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The mirror image in medicine

June 17, 2009

By: Jennifer Alexander

Note: This story originally appeared in the 2008 issue of Baylor Research magazine published by the Office of the Vice Provost for Research at Baylor.

Imagine enjoying the health benefits of a new medicine without suffering the unpleasant side effects that often come with it unpleasant side effects that often come with it.

This is one of the advantages that could result from research conducted by Drs. Kenneth and Marianna Busch with the help of funding from the office of the vice provost for research. The two professors co-direct Baylor's Center for Analytical Spectroscopy.

"Certain pharmaceutical, biological and organic compounds have a property referred to as 'chirality,'" says Kenneth Busch. "It comes from the Greek, meaning 'handedness' - it refers to molecules that are mirror images of one another, like your left and right hands."

The Busches, along with several graduate students, have been conducting chiral analysis. The data is obtained using conventional spectroscopic equipment including a fluorescence spectrophotometer that investigates how light interacts with matter. Data is then examined through the regression modeling of the spectral - or light - data.

Kenneth says the need to analyze these mirror-image compounds, known as enantiomeric pairs, arises from a trend in the pharmaceutical industry toward developing and marketing single-enantiomer drugs - the term used to describe one member of the pair.

The problem with trying to determine enantiomeric composition is that the enantiomers that make up the mirror-image pair have identical chemical and physical properties, making it very difficult to distinguish between the two. As a result, "You can't use ordinary chemical techniques," Kenneth says. To tackle this problem, they developed a simple method using guest-host chemistry to break the mirror-image symmetry of the pair, making them distinguishable spectroscopically.

"We take a sample, mix it with a chiral-host molecule, and it forms a complex with the host molecule," Kenneth says. Because the two enantiomers interact slightly differently with the chiral host, it modifies their spectral signatures, or the way they interact with light. As a result of this technology, "we can build regression models that permit us to predict the enantiomeric composition of a sample from its spectral data."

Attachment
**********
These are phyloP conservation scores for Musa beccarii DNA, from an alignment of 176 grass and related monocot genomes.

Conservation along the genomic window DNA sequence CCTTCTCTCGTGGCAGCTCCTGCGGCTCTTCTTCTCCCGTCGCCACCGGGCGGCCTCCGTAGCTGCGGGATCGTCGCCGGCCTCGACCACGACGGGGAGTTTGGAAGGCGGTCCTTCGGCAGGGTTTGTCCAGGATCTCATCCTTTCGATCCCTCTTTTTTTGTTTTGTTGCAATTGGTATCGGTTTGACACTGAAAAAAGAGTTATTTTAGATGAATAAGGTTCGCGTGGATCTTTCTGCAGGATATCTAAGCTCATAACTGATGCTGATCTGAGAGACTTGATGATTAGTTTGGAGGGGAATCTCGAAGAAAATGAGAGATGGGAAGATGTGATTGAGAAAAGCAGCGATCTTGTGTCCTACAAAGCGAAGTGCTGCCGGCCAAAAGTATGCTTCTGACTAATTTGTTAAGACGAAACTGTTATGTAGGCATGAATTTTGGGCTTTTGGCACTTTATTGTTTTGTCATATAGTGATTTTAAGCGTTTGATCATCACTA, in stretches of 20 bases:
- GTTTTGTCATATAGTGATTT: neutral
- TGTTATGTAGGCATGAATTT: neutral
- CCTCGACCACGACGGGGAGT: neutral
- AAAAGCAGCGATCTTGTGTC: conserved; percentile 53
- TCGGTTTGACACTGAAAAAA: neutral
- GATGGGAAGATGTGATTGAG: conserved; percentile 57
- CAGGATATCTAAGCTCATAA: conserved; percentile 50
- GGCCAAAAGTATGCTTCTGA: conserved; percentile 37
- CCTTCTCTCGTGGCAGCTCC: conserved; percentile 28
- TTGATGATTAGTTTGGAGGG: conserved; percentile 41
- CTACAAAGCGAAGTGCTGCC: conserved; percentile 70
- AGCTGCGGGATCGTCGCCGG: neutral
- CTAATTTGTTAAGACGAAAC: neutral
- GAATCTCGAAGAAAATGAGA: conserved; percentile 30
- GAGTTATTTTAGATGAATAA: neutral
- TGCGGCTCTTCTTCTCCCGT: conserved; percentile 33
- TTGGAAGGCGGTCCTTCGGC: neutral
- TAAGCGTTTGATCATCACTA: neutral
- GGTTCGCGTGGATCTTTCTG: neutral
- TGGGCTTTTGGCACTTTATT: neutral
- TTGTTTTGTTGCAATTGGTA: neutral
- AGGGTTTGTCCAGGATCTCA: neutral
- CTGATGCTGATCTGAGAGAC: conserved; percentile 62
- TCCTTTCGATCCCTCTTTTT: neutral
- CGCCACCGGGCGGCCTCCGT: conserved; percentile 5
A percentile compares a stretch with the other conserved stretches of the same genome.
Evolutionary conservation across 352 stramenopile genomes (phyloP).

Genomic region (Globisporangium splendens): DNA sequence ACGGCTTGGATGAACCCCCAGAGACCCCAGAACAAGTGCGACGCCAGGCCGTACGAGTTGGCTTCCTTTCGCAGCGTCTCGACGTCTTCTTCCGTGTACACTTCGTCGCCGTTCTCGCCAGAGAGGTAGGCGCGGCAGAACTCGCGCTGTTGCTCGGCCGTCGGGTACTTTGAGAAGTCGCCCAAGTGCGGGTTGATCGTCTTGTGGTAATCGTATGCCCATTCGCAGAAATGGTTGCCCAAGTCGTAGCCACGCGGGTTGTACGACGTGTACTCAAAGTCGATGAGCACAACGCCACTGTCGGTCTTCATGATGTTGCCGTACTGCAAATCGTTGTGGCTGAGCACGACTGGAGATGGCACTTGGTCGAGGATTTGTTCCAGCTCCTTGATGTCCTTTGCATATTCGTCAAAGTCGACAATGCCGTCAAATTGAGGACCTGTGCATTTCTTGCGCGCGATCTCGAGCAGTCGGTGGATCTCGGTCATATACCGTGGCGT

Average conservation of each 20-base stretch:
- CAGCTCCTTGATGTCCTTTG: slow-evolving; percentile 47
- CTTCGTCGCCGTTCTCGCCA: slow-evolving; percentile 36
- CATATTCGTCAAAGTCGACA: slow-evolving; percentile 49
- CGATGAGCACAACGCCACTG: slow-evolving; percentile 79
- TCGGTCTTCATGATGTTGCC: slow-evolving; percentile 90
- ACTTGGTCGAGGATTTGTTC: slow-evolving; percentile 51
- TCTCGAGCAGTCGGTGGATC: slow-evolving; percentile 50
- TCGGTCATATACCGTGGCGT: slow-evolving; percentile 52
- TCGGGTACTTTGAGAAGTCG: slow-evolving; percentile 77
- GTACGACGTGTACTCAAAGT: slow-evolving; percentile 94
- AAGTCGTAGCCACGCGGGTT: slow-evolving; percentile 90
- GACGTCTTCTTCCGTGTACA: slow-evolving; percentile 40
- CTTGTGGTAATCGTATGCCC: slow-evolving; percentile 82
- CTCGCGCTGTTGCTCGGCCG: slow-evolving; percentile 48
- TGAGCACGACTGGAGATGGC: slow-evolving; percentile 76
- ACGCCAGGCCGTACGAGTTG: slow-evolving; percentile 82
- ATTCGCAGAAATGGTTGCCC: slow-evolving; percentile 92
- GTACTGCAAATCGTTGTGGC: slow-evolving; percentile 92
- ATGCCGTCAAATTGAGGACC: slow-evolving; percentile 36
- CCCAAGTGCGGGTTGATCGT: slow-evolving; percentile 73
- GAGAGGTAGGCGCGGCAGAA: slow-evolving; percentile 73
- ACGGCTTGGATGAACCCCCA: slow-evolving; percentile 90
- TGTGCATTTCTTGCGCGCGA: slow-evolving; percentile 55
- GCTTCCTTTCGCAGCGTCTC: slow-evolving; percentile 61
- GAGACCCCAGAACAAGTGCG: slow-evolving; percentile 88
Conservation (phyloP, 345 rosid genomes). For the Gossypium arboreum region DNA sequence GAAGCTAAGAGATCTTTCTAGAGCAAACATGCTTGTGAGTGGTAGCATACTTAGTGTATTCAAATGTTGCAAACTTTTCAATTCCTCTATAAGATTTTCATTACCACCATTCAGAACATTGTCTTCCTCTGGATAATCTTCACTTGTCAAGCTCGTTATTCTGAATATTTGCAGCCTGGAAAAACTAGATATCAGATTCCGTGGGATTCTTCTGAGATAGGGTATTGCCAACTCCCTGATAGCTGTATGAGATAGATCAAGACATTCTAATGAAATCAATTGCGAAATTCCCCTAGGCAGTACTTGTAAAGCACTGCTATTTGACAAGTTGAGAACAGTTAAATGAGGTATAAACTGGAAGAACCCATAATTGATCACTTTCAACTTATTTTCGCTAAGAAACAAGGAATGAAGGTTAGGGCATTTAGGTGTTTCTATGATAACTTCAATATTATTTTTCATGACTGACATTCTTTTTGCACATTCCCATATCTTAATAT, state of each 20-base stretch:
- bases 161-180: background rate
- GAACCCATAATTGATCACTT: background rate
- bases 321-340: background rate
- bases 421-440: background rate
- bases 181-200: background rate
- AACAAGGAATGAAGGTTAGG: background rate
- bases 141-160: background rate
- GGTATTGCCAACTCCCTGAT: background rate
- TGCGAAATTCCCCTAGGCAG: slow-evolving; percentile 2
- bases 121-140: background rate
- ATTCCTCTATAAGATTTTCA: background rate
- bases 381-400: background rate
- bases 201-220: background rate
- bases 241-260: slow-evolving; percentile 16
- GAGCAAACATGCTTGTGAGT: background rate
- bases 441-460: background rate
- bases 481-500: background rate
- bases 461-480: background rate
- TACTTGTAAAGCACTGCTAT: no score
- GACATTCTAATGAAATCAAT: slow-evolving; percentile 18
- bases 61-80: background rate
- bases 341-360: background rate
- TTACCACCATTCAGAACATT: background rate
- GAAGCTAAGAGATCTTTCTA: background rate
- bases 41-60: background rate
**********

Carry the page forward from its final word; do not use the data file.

This process is new in the field and is the subject of a pending Baylor patent application, one of many filed for various Busch projects. The results of their work on this subject may lead to additional patent applications.

The benefit of all this work is valuable to pharmaceutical companies who may want to market drugs made from the enantiomer that provides the healthy property instead of having the side-effect-inducing enantiomer that tags along.

Companies need to show that once an enantiomeric pair has been separated, the desired isomer won't suddenly revert to the undesired isomer. Once that's been achieved, Kenneth says an advantage of this procedure they envision is for it to be automated. Speed is essential for companies hoping to put new drugs on the market quickly.

Former graduate student Jemima Ingle, who received her PhD from Baylor in 2006 and is now a National Science Foundation Postdoctoral Fellow at North Carolina A&T State University, found her role in the research focusing on making the analysis method more palatable to industry researchers. Ingle came to Baylor in 2001 after hearing Kenneth speak about his work because, she says, "I could understand it."

Ingle says previous research students laid the basic foundation of the technique, so she was able to concentrate on optimizing it. "My job was to address some issues with the technique, to make it more user-friendly," says Ingle.

The original studies involved samples of equal concentration, something Ingle says is difficult to achieve in a real-world setting; instead, she performed a study using varying concentrations. "It was a fascinating project," Ingle says. The additional research possibilities that developed made it "hard to find a stopping point."